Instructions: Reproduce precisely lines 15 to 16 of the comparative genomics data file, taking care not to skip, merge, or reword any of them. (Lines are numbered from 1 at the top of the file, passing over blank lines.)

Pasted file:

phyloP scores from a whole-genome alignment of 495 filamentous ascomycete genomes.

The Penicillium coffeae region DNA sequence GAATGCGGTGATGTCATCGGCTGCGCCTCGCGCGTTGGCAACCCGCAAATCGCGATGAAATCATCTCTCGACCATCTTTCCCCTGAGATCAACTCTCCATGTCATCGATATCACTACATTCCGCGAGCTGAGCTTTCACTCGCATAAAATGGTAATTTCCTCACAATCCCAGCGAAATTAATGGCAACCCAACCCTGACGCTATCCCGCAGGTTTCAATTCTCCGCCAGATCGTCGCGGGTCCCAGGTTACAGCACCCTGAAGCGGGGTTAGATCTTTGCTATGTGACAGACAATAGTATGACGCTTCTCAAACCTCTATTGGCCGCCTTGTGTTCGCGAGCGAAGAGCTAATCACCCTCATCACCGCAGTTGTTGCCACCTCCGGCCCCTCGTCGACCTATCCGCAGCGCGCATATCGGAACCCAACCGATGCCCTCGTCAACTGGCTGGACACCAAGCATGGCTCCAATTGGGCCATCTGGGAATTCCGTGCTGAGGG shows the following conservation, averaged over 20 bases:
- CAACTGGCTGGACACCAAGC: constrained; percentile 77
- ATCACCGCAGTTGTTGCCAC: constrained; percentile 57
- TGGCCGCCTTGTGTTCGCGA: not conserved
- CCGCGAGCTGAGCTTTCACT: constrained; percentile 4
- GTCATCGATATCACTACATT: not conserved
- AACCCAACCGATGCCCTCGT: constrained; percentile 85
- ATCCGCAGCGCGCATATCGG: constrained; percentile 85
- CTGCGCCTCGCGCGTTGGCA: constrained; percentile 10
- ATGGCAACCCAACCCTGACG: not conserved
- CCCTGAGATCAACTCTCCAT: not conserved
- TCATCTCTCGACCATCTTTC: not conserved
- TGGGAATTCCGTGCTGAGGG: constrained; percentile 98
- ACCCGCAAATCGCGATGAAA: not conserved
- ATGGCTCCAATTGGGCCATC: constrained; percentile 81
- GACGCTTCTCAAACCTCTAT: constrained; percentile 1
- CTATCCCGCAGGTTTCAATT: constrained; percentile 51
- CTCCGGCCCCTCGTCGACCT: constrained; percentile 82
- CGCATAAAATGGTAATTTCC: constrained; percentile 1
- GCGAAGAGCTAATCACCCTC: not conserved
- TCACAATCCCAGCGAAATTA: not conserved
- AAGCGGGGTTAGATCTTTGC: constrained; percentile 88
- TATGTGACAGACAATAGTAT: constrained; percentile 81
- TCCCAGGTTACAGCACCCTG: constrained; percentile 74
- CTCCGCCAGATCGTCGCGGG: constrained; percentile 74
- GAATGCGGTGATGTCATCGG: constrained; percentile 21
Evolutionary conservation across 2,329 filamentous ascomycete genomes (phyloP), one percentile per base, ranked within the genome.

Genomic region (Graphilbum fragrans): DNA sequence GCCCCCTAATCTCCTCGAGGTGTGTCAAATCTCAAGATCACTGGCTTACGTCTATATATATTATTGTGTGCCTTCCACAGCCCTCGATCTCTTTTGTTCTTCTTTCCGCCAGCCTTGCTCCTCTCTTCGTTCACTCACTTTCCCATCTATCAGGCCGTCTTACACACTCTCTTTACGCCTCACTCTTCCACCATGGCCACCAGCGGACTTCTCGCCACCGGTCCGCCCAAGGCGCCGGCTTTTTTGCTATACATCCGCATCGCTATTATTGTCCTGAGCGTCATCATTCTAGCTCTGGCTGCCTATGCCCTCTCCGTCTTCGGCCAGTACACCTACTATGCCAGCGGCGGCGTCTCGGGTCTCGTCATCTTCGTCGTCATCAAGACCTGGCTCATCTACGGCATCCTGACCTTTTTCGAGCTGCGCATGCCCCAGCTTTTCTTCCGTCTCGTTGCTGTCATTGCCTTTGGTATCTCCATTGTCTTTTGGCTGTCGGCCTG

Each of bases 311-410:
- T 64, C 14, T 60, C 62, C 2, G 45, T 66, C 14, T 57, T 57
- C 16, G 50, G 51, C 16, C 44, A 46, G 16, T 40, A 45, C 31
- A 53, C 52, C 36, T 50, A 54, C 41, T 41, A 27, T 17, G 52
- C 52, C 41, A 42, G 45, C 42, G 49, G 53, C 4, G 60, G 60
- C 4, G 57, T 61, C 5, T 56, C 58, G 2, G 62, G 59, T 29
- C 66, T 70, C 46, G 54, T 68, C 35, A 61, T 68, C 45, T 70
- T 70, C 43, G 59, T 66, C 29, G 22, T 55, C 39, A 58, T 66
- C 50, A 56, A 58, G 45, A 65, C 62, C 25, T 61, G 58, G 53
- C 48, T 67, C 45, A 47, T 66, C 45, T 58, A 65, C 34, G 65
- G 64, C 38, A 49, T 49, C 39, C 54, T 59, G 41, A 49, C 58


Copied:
- ACCCGCAAATCGCGATGAAA: not conserved
- ATGGCTCCAATTGGGCCATC: constrained; percentile 81